I’ve brought my very nearly 4 year old daughter back into bed with me this week. She has been generally unsettled, waking frequently, having bad dreams, very emotional during the day. So I figured lets just have her back in bed with me again all night so I’m already there for all the bad dream moments.
She has been sleeping in a big bed with her brother for the past year now, so it’s prompting all sorts of old memories having her back in with us. Some lovely (oh delicious warm soft sweet baby smell). Some less lovely (foot up nose at 3am).
And today somebody asked me if I worried that because I’d done this, it would now be really hard to get her out of my bed again, and I’ve ‘given in’ and ‘gone backwards’.
The answer to which is of course I worry about that! Because I worry about everything! My subconscious is always busy with random irrational panics about what I’m doing wrong as a mother.
Such as the time I woke in the middle of the night when my daughter was 14 months old frantically worrying that maybe she hadn’t grown any teeth yet because I hadn’t fed her any meat…
My rational brain will sometimes come to my rescue though, and at the moment, this is what my rational brain (along with my not insignificant knowledge and experience of small children) is reminding my subconscious worries:
You don’t foster independence by pushing your child away from you into independence. You foster it by making them feel as loved and safe and secure as possible in their relationship with you. The child who knows their parent’s arms will always open ready for a hug when they ask, is the child who will be happiest to venture away from that parent to discover their own independence.
Imagine for a moment that both you and your friend are surgeons. Getting quite proficient now, a few years of experience under your belts. And then you both had a couple of surgeries where things didn’t work out the way you expected. Where you felt out of your depth. And suddenly your confidence levels feel a little shaky.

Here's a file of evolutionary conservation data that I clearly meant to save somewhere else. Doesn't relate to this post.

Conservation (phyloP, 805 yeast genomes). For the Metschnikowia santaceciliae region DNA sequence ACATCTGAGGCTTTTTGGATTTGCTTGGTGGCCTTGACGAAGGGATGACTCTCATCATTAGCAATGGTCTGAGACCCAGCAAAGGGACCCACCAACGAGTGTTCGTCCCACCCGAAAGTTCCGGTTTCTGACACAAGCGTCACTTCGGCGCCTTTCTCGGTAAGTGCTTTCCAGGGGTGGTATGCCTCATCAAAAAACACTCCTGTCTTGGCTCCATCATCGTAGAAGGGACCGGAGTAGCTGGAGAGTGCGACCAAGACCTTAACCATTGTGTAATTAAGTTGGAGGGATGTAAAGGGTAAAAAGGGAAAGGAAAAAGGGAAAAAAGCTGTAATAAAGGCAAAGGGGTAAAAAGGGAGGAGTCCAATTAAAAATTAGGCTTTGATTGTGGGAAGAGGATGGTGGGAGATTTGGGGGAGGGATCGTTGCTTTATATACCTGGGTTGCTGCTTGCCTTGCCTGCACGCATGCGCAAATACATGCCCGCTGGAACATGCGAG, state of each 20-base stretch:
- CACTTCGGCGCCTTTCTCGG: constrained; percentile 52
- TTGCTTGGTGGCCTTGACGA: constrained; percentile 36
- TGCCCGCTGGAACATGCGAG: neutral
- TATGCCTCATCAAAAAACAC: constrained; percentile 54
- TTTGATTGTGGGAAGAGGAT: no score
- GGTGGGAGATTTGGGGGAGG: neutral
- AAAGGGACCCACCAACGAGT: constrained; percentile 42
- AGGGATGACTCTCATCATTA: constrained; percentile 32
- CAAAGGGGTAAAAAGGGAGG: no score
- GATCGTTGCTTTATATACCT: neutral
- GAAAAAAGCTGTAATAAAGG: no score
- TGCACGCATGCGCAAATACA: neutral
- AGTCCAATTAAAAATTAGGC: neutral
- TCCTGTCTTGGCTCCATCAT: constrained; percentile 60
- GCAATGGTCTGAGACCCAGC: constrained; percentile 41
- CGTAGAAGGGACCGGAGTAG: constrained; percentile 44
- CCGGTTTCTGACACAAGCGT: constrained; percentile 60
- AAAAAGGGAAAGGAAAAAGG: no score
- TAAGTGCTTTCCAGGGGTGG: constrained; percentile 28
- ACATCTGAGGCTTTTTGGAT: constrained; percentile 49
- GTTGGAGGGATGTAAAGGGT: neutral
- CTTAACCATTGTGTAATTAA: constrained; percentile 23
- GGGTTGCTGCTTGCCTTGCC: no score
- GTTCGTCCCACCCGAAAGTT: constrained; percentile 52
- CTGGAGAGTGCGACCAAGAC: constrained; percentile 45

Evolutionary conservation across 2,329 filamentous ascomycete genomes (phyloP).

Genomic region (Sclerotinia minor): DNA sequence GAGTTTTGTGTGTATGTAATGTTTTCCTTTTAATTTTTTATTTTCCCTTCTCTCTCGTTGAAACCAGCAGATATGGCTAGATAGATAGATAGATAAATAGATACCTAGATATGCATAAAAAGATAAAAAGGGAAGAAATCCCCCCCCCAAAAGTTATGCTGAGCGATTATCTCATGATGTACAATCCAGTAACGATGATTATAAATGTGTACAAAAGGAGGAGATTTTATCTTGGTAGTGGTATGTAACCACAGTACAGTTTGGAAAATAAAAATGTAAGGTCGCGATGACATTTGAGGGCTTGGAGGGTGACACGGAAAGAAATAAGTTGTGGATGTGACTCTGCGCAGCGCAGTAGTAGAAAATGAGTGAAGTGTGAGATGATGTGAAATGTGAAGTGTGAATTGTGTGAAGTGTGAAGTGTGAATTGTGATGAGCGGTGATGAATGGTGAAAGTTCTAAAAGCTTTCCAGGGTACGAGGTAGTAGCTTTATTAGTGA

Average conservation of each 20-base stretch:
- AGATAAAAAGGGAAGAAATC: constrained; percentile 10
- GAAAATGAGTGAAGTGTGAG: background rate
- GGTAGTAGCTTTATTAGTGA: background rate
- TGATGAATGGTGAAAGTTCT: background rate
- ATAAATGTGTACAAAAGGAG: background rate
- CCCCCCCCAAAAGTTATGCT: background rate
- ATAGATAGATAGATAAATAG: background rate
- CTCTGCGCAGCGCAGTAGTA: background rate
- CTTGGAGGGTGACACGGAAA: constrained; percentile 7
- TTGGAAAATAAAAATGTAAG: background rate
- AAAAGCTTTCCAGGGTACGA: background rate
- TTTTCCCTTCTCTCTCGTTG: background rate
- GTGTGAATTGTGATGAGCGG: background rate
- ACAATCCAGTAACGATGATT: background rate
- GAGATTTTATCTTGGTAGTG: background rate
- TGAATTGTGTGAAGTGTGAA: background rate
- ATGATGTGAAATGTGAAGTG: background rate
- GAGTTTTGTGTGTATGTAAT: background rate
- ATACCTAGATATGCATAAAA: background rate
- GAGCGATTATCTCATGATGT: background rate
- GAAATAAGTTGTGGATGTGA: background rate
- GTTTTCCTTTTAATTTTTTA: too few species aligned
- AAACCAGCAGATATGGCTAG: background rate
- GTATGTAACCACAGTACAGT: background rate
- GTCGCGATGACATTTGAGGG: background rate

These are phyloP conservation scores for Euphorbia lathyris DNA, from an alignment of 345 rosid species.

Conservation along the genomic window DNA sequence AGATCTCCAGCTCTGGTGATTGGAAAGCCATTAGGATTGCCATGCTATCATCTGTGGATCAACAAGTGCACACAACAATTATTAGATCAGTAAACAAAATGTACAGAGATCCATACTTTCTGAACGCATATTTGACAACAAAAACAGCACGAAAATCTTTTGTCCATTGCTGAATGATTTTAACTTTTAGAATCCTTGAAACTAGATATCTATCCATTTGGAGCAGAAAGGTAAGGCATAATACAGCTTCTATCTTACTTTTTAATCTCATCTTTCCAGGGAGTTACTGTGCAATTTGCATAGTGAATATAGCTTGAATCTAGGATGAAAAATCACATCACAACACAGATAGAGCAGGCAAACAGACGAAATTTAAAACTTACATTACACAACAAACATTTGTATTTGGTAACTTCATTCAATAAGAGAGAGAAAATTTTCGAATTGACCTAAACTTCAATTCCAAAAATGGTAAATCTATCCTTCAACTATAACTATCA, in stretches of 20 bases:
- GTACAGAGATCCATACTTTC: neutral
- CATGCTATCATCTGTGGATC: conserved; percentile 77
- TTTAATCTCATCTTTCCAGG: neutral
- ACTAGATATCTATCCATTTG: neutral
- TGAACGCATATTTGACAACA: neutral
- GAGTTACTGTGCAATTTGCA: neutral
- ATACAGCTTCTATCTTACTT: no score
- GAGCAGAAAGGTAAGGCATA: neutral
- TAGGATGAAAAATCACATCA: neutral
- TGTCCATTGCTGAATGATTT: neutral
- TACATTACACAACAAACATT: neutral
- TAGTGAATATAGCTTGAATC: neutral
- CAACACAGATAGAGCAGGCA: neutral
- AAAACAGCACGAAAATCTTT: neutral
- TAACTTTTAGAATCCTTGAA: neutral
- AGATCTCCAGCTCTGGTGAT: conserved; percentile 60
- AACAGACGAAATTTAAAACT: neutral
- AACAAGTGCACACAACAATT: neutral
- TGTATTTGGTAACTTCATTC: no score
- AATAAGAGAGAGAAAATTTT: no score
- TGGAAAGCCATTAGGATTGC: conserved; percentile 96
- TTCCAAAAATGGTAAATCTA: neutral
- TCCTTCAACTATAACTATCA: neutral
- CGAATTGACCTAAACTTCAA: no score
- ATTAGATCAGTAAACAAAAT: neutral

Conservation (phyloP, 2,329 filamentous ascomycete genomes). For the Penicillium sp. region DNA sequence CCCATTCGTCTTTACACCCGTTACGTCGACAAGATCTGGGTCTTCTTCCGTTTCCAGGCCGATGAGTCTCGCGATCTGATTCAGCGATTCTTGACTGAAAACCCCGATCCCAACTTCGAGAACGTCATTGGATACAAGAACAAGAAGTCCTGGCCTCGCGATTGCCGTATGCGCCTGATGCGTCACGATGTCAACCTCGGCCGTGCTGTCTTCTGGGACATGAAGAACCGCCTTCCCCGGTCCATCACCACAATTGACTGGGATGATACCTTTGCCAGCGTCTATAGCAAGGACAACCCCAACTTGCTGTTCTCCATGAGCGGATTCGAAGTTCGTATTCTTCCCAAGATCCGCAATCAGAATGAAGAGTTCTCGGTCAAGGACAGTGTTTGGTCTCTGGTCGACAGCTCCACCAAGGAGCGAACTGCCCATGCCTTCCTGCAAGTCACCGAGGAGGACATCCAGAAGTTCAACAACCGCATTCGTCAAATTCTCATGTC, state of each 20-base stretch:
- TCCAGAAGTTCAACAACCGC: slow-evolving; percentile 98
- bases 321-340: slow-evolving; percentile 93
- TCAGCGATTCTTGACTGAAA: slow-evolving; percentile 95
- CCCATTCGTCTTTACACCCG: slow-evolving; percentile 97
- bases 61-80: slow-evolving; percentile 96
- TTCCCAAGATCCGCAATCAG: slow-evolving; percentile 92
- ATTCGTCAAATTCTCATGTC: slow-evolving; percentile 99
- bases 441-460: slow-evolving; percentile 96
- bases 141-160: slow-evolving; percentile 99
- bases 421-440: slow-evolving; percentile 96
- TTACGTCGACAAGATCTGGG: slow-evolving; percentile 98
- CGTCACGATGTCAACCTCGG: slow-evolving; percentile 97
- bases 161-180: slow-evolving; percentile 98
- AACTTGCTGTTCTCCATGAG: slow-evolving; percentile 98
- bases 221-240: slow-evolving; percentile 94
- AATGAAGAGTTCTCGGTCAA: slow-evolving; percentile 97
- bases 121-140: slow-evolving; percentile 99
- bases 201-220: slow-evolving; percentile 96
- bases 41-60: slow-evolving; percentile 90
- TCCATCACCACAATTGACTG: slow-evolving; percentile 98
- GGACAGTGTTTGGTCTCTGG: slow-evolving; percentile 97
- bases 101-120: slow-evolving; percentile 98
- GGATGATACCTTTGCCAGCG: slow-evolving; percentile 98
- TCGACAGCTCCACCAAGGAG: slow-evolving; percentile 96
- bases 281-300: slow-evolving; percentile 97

So you go to your supervisors and you ask for some extra support.
Your own supervisor says, “Of course!” and then takes time to help you work out what went wrong in your previous surgeries, helps you think through what you want to do differently in the future, and then shadows you for your next few surgeries, until you feel confident again to proceed on your own.
Meanwhile your friend’s supervisor replies, “No. We went through all this with your previous stage of training. You should be able to carry on alone now. You shouldn’t need any extra support.”
Which supervisor would you rather have? And more importantly, if you were the patient, which surgeon would you like to have operating on you?
Because I am quite sure that I want you!
I’m pretty sure that I’m safer with you than your friend now, and I’m pretty sure that you are feeling more confident and more competent than she is. I know that if you find yourself in trouble again, you are more likely to ask for help, and more likely to get it.
And that is very good news for me!
Life doesn’t move in a straight line from A to B. It has twists and turns and ditches and hills (ahem, mountains), and weird little roundabouts and all sorts of opportunities to dive off on tangents. And our children’s journey from fully dependent newborn babies, to proficient and independent adult is no different.
Our children will go through all sorts of life changes, developmental stages and emotional upsets and there will be times when they need the kind of support we might have given to them when they were much younger than they are now. And it is perfectly ok to give that support.
Because every child has an inbuilt drive to grow up. It is an overpowering force within them to carry on developing. We see them every day struggling to grasp new skills. Walking, talking, zipping up their own coat, putting their shoes on “BY MYSELF!”, making their own sandwich. It can be painful (and messy) to watch at times, but they are determined to get there. They are on that pathway to adulthood, and they want to be independent when they get there!
And I, as a parent, want my children to grow up into confident, competent adults who are not afraid to ask for support when they need it. Who have the resilience needed that when they make a mistake, they can get back up, work out what went wrong, and try it differently next time.
I want them to get the experience that you got as a surgeon. Because I think they’ll have much more fun as adults if they do, and the people around them will have much more fun too.
And so this week my daughter is back in my bed. And I don’t yet know how long it will be for. I ask her each evening where she’d like to sleep, and for now she wants to be with me. I’m pretty sure that at some point this stage of unsettledness will be over, and she will want to be back with her brother, sharing their morning games and giggles, and making up stories for each other.
In the meantime I’m going to bury my nose in that that soft baby hair as much as I can!
By Alexandra Harris, CalmFamily Hampshire